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Full Access Social rank, neophobia and observational learning in black-capped chickadees

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Social rank, neophobia and observational learning in black-capped chickadees

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Behavioural syndromes are consistent patterns in behavioural tendencies across varying situations in individual animals. Although studies of behavioural syndromes are becoming more common, few draw connections to social dominance. Black-capped chickadees (Poecile atricapillus) flock in winter, and dominance hierarchies play an important role in governing social behaviour within these flocks. Dominants and subordinates may also pursue different foraging strategies and differ in risk-taking, such as consuming novel food. In this study we examined whether social rank was related to neophobia and observational learning in chickadees. We measured individual reactions to novelty and individual differences in foragingtask learning ability. Latencies to approach a variety of novel stimuli were consistent within individuals. Social rank was related to individual reactions to novelty but not to observational learning ability. Lower-ranking individuals were less neophobic, which was consistent with the pattern of their dominance hierarchy in the wild where dominants control access to preferred resources and restrict subordinates to forage in riskier novel environments.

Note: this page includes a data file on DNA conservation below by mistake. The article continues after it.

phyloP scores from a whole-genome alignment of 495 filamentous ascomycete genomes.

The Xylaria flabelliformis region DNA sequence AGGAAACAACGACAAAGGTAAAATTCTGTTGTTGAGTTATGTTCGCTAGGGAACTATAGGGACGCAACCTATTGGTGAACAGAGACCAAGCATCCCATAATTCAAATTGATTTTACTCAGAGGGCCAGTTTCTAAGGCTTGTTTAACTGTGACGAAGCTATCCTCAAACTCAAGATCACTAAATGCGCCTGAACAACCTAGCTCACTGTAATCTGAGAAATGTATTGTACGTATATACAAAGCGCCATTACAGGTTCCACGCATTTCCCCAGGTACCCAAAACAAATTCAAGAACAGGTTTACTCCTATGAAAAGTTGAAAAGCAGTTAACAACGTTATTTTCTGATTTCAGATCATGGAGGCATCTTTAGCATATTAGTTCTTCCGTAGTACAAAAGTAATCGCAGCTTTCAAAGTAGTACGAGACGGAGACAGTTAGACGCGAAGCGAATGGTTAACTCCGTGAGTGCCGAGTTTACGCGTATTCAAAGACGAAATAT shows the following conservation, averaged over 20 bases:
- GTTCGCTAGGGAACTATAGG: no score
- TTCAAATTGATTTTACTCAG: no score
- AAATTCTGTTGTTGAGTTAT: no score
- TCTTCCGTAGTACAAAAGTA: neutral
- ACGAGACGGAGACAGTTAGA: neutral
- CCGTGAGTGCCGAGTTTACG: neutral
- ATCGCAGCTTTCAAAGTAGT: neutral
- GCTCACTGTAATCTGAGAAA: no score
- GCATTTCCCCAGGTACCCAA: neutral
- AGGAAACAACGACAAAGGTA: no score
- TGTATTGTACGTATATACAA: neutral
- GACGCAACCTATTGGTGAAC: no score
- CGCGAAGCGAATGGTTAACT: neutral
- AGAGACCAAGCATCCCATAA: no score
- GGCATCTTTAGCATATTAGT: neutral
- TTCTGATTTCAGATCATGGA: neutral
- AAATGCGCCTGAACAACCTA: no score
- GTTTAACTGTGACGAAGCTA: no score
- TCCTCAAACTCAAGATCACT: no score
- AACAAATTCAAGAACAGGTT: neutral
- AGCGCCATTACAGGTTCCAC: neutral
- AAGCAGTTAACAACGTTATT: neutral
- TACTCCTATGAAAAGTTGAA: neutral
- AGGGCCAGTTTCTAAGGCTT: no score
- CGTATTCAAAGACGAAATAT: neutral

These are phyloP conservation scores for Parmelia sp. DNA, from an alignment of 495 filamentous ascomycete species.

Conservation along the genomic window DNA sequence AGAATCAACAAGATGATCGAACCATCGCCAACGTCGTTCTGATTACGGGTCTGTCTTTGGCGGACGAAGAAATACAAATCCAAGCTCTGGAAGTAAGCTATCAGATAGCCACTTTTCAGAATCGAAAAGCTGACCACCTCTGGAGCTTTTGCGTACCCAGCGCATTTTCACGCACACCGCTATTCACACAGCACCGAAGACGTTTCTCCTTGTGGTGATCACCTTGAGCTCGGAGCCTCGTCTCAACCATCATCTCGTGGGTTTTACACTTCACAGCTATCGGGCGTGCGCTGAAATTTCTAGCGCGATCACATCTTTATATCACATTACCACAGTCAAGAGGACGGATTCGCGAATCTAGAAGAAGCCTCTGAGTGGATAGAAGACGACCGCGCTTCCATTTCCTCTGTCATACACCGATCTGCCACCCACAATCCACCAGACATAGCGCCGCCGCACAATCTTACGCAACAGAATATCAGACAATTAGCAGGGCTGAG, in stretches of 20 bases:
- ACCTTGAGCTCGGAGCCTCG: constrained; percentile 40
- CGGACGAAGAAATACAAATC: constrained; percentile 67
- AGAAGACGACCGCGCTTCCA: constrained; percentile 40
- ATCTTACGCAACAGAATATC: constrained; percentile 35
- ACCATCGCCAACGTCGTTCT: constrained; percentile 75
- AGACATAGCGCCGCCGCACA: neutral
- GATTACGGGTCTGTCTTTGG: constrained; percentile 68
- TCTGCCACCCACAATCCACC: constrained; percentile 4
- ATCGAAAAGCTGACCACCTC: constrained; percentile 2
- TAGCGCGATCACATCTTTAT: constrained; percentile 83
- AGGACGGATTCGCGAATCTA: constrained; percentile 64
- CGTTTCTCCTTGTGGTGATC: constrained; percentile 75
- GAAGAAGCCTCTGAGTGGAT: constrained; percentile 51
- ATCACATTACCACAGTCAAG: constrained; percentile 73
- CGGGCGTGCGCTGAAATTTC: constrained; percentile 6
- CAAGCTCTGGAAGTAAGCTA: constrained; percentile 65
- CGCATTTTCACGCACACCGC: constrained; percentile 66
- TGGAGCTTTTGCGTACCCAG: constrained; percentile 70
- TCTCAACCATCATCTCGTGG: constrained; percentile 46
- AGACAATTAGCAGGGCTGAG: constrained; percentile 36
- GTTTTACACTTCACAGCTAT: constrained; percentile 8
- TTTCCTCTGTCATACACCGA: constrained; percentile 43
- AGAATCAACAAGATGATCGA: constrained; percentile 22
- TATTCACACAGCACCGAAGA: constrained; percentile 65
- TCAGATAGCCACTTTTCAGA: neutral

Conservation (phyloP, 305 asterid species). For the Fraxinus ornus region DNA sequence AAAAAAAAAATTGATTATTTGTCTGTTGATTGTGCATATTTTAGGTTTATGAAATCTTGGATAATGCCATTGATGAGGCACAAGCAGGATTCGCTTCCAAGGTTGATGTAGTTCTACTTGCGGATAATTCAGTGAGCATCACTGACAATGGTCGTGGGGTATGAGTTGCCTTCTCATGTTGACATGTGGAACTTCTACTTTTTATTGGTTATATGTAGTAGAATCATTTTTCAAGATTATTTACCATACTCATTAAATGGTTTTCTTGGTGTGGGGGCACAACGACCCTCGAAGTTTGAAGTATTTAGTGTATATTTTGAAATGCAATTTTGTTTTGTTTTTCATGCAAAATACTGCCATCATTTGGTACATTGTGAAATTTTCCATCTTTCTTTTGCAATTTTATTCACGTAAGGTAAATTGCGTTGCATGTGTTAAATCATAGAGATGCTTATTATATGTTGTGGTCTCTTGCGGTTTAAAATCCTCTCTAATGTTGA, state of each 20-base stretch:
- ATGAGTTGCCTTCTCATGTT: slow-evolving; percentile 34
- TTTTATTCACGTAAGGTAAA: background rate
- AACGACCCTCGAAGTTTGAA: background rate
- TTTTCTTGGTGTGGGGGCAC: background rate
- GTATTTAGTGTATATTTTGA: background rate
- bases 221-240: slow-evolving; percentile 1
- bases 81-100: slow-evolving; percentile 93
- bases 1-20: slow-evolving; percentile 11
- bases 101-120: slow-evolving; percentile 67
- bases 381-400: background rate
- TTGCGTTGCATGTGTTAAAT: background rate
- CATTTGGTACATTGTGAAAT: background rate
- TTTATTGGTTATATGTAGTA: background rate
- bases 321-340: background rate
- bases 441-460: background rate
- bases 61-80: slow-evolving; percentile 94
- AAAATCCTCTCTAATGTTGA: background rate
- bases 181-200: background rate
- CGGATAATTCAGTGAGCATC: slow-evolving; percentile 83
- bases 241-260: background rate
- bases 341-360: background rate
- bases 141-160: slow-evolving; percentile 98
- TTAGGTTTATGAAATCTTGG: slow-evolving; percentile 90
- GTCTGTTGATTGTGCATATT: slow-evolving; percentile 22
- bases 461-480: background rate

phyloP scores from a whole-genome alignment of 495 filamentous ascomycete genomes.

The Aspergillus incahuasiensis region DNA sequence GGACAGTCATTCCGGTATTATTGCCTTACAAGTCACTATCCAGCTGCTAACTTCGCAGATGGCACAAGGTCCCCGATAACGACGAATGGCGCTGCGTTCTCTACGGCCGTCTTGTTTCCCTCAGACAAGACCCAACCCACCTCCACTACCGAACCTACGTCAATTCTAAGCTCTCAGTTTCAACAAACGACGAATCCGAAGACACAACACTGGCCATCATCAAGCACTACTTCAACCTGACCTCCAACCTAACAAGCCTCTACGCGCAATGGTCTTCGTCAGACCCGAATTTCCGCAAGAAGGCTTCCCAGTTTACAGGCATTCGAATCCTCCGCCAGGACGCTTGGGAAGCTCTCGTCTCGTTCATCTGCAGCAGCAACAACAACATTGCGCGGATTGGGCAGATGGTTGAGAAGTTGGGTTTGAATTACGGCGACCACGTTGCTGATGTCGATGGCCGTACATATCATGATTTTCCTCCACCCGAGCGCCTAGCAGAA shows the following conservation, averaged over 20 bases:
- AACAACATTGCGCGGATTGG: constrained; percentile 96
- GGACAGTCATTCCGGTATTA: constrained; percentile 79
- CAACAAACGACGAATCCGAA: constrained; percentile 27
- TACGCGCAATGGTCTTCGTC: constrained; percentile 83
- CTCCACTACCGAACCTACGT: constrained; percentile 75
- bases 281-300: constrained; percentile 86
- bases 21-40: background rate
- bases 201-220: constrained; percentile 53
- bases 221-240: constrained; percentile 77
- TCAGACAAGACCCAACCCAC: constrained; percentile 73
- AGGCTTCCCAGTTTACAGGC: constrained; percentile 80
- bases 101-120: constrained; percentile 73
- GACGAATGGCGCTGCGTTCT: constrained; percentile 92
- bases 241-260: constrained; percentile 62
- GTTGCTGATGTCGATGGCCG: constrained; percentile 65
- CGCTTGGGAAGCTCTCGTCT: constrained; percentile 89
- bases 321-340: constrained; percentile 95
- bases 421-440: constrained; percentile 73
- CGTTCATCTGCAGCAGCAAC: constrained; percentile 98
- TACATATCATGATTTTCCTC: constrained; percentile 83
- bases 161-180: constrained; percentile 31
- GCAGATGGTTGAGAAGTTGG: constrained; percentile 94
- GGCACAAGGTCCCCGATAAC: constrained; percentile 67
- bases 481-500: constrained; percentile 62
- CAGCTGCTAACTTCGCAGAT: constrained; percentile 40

Affiliations: 1: University of Western Ontario, 1151 Richmond Street, London, ON, Canada N6A 5B8; or yongseok.an@gmail.com, Email: yan4@uwo.ca; 2: University of Western Ontario, 1151 Richmond Street, London, ON, Canada N6A 5B8; 3: University of Guelph, 50 Stone Road East, Guelph, ON, Canada N1G 2W1

10.1163/000579510X545829
/content/journals/10.1163/000579510x545829
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/content/journals/10.1163/000579510x545829
2011-01-01
2016-12-08

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